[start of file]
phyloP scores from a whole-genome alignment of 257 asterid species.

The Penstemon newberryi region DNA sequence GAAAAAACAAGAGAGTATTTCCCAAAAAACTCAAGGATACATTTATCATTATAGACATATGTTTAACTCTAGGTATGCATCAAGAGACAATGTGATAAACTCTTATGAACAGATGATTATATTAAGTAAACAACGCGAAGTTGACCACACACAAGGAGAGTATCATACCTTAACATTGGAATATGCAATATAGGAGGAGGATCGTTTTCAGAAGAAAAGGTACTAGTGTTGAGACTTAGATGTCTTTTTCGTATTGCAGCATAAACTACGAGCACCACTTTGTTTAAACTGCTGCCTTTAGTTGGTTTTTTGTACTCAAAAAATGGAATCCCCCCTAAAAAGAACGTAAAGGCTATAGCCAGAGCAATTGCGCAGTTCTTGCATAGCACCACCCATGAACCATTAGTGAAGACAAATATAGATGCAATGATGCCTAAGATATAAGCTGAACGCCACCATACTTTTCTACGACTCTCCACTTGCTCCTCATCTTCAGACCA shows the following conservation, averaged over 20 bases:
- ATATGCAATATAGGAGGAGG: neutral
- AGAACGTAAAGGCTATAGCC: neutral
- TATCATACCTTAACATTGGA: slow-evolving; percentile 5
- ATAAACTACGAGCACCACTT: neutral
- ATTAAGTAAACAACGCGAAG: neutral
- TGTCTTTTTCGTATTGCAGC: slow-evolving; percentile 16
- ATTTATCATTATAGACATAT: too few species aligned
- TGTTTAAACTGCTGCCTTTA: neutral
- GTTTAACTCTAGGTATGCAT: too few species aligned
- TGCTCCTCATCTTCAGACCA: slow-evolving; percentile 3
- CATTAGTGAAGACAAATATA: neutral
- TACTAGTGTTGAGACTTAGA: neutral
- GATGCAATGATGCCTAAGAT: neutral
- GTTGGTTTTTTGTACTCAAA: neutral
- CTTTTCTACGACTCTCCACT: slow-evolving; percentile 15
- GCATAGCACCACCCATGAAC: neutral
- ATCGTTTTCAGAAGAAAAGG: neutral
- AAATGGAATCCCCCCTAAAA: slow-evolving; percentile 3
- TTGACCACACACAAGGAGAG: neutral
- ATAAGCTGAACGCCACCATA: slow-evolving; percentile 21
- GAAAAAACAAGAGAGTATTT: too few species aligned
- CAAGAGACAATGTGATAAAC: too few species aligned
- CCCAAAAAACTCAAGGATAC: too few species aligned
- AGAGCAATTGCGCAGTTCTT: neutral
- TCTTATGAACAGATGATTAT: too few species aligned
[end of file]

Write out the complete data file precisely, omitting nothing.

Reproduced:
phyloP scores from a whole-genome alignment of 257 asterid species.

The Penstemon newberryi region DNA sequence GAAAAAACAAGAGAGTATTTCCCAAAAAACTCAAGGATACATTTATCATTATAGACATATGTTTAACTCTAGGTATGCATCAAGAGACAATGTGATAAACTCTTATGAACAGATGATTATATTAAGTAAACAACGCGAAGTTGACCACACACAAGGAGAGTATCATACCTTAACATTGGAATATGCAATATAGGAGGAGGATCGTTTTCAGAAGAAAAGGTACTAGTGTTGAGACTTAGATGTCTTTTTCGTATTGCAGCATAAACTACGAGCACCACTTTGTTTAAACTGCTGCCTTTAGTTGGTTTTTTGTACTCAAAAAATGGAATCCCCCCTAAAAAGAACGTAAAGGCTATAGCCAGAGCAATTGCGCAGTTCTTGCATAGCACCACCCATGAACCATTAGTGAAGACAAATATAGATGCAATGATGCCTAAGATATAAGCTGAACGCCACCATACTTTTCTACGACTCTCCACTTGCTCCTCATCTTCAGACCA shows the following conservation, averaged over 20 bases:
- ATATGCAATATAGGAGGAGG: neutral
- AGAACGTAAAGGCTATAGCC: neutral
- TATCATACCTTAACATTGGA: slow-evolving; percentile 5
- ATAAACTACGAGCACCACTT: neutral
- ATTAAGTAAACAACGCGAAG: neutral
- TGTCTTTTTCGTATTGCAGC: slow-evolving; percentile 16
- ATTTATCATTATAGACATAT: too few species aligned
- TGTTTAAACTGCTGCCTTTA: neutral
- GTTTAACTCTAGGTATGCAT: too few species aligned
- TGCTCCTCATCTTCAGACCA: slow-evolving; percentile 3
- CATTAGTGAAGACAAATATA: neutral
- TACTAGTGTTGAGACTTAGA: neutral
- GATGCAATGATGCCTAAGAT: neutral
- GTTGGTTTTTTGTACTCAAA: neutral
- CTTTTCTACGACTCTCCACT: slow-evolving; percentile 15
- GCATAGCACCACCCATGAAC: neutral
- ATCGTTTTCAGAAGAAAAGG: neutral
- AAATGGAATCCCCCCTAAAA: slow-evolving; percentile 3
- TTGACCACACACAAGGAGAG: neutral
- ATAAGCTGAACGCCACCATA: slow-evolving; percentile 21
- GAAAAAACAAGAGAGTATTT: too few species aligned
- CAAGAGACAATGTGATAAAC: too few species aligned
- CCCAAAAAACTCAAGGATAC: too few species aligned
- AGAGCAATTGCGCAGTTCTT: neutral
- TCTTATGAACAGATGATTAT: too few species aligned